‘Tibetan rights’ is a noble concept, as noble as the freedom of Tibet from Chinese oppression. But the concept of rights was as little observed in Tibet before the invasion of China as after. Petty crimes (such as, for example, not taking part in the worship of the Dalai Lama) were punished with whipping, and more serious crimes were punished by cutting off of ears or the gouging out of eyes. I am not for one moment justifying the brutal invasion and cultural assault of Communist China. I am saying this was not necessarily a society that we should hold up as a template for ourselves.

The same goes for Bhutan. Why does our society keep on sending people like Lord Layard to Bhutan, to see how we can be happier? This is an authoritarian monarchy, which only allowed access to TV and the internet a decade ago. I wonder if Layard would like to see a similar regime in place here, with himself as high priest of Happiness.

I’m not going to discuss the modern attempt to revive paganism. It’s not serious. It’s a bunch of people in Stevenage dressed as druids, hitting bongoes and mumbling words from Lord of the Rings. The cornerstone of ancient pagan culture, in Ireland, Gaul, Saxon Britain and elsewhere, was human sacrifice. Getafix and his ilk were mass-murderers. If you really want a pagan revival, you have to bring back human sacrifice. Everything else is just bongoes and Lord of the Rings.

Why I am a Stoic

The greatest achievements of Western society, intellectually and spiritually, were in ancient Greece: Sophocles, Socrates, Plato, Aristotle, Zeno, Epicurus, and their Roman followers – Cicero, Epictetus, Marcus Aurelius.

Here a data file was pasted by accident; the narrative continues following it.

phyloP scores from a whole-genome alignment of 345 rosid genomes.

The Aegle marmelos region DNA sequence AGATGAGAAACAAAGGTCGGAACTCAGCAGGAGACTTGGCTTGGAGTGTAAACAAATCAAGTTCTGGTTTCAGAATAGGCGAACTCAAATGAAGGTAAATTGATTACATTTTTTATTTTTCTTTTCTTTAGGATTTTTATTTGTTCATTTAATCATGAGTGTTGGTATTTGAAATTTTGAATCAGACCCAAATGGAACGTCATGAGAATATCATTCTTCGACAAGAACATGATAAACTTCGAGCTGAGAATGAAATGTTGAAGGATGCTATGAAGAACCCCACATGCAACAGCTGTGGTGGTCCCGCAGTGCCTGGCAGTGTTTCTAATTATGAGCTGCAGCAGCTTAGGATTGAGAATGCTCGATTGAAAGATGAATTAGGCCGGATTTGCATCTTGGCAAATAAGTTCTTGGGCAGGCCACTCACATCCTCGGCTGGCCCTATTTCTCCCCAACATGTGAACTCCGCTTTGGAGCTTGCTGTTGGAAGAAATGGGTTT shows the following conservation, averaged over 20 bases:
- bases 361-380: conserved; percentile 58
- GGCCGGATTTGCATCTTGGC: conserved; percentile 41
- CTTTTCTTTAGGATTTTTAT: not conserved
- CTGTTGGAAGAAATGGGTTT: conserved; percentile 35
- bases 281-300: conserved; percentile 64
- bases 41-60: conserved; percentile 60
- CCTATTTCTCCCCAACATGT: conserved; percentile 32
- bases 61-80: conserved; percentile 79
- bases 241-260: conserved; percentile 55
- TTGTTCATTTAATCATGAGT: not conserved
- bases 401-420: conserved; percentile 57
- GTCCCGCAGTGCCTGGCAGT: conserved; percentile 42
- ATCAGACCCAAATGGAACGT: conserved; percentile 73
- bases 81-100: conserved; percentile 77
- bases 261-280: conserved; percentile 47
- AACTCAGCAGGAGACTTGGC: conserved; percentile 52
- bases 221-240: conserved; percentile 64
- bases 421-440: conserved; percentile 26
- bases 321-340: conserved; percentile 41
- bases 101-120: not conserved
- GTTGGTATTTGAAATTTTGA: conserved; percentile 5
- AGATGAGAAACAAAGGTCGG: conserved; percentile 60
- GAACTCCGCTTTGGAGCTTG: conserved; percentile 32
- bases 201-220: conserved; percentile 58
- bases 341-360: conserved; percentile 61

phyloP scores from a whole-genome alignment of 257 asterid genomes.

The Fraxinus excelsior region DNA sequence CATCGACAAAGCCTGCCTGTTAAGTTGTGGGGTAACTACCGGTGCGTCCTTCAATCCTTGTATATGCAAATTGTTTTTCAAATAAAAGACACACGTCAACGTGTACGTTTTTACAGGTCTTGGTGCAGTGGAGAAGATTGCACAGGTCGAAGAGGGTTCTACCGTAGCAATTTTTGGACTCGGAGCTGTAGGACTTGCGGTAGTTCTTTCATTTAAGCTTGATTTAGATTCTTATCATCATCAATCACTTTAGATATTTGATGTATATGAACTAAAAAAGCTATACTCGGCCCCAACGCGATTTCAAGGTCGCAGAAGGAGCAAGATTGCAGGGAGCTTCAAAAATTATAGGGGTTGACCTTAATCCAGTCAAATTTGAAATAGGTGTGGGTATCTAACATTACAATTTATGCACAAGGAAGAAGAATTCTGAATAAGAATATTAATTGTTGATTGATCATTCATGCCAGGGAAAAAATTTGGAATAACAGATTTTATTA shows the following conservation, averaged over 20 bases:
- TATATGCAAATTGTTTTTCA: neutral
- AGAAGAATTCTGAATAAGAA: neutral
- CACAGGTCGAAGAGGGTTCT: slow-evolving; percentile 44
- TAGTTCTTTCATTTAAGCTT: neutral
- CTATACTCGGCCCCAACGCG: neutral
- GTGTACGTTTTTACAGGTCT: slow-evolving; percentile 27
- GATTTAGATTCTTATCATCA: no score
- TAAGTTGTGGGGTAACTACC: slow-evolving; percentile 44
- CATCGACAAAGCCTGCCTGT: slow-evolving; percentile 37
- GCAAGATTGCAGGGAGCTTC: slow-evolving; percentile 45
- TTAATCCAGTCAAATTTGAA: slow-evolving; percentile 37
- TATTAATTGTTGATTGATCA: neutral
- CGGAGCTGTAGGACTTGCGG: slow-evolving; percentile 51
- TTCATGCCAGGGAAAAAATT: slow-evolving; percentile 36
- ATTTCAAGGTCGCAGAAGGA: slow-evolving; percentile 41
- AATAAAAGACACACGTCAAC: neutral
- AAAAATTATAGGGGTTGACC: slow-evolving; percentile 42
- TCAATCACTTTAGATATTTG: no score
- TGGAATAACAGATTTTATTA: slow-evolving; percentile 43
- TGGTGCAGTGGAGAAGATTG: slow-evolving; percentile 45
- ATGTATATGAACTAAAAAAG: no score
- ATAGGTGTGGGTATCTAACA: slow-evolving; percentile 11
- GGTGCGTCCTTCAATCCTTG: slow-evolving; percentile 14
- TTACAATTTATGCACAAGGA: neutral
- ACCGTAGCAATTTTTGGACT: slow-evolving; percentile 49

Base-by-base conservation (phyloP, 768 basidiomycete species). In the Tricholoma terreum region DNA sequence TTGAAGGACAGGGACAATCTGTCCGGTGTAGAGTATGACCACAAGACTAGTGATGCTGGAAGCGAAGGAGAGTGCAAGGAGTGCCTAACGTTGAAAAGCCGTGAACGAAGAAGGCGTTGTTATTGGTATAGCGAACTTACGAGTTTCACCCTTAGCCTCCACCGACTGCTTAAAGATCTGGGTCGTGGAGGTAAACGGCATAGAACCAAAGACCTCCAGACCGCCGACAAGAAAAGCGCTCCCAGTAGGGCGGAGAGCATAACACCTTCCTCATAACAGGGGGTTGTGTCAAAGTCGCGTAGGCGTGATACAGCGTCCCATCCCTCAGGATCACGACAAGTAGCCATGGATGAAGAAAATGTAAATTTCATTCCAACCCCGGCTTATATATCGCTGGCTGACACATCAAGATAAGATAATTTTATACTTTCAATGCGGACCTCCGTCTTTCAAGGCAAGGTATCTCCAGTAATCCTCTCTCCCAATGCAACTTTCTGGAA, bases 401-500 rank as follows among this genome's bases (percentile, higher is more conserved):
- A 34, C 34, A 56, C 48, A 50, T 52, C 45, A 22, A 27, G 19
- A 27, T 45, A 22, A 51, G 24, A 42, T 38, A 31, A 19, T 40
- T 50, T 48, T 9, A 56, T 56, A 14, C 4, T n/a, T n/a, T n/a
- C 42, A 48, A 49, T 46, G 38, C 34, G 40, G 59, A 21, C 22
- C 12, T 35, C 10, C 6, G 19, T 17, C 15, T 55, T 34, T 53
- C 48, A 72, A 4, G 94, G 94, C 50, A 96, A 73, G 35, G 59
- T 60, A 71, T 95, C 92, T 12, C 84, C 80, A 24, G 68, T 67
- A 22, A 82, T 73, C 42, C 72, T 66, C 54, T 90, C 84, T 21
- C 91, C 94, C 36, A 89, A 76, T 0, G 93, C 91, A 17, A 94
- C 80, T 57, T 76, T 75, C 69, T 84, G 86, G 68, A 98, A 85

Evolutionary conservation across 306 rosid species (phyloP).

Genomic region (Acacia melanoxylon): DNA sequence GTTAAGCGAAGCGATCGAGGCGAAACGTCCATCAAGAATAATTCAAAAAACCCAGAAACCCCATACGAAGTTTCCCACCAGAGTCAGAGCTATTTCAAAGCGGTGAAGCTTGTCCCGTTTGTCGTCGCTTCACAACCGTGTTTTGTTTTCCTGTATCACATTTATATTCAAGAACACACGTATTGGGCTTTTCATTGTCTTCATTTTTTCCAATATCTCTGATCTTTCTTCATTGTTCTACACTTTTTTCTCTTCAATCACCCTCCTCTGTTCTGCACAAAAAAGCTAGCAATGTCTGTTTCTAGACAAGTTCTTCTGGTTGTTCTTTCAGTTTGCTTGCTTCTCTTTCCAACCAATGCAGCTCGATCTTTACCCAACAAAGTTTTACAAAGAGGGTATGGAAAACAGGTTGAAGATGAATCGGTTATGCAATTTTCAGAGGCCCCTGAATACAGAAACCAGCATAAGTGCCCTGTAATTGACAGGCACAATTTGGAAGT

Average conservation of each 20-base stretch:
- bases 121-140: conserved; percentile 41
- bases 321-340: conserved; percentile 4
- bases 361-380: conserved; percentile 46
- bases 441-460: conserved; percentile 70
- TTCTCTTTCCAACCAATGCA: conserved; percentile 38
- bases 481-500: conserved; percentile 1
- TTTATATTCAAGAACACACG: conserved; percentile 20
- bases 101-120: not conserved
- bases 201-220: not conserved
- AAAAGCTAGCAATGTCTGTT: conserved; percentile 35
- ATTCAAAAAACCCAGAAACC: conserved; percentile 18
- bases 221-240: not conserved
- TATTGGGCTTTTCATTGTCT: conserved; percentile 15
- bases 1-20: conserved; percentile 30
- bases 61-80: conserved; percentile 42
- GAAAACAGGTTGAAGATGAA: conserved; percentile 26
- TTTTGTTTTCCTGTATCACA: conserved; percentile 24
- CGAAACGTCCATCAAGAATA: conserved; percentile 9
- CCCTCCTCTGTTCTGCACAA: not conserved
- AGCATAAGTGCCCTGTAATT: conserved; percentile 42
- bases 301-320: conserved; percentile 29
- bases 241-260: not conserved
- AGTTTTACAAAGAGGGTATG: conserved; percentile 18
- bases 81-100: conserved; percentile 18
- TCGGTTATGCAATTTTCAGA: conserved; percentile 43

Socrates gave us the idea of the autonomous self, learning to know itself, to be aware of itself, to challenge the beliefs that had been handed down to it by its society. This is an incredibly radical idea, that you should think for yourself and not merely accept the beliefs of your tribe or elders. And it was born here, in the West.

But his work was not purely critical. At its heart was the idea of transforming the self to bring it into harmony with nature, the cosmos, the divine. But you have to do it yourself, not by giving up your responsibility at the altar of some despotic Master.

Sophocles gave us the founding myths that enshrined these ideas, particularly in the late tragedies – Philoctetes and Oedipus at Colonus, which are far more powerful and meaningful for me that anything in the Bible.

Stoicism developed this idea, and gave us practical ‘spiritual exercises’ that individuals could use to work on their selves, to transform their psyches, to bring themselves into harmony with nature and the cosmos.

Without the guiding influence of Hellenic philosophy, Christianity would have been little more than an animist cult.

The Western tradition is founded on the Greek concepts of rights, self-determination, critical rationalism and the other achievements of liberalism, which are unknown in ancient Indian culture.

But ancient Greece combined the achievements of liberalism with a spirituality founded on reason and on practical spiritual exercises, which the West has now taken up (albeit without much awareness of their deep roots in Hellenic philosophy) in modern cognitive psychotherapy.

This is our culture, and it is exceptionally rich. There is no need to sit at the feet of some visiting Master who has flown in for a weekend workshop, for a chant and a grope. Our culture has resources enough of its own, within itself, within us.

The Hellenic tradition was taken up and absorbed by Judaism (Philo, the Kabbalah), by Islam (Al-Kindi, Averroes), by Christianity (Tertullian, Origen, Clement, St Paul, St Augustine).

And it never demanded the absolute allegiance that Christianity does, or that Indian gurus do. That is why it was so easily taken up by other cultures. And that is why it is so appropriate for a modern, liberal and multi-cultural society like ours.

That is why I am a Stoic. I still learn a great deal from other cultures and philosophies – I still respect the Dhammapada, the I-Ching, the Upanishads, as some of the greatest of human creations. But I approach these traditions from my own tradition – the Hellenic tradition which is my heritage.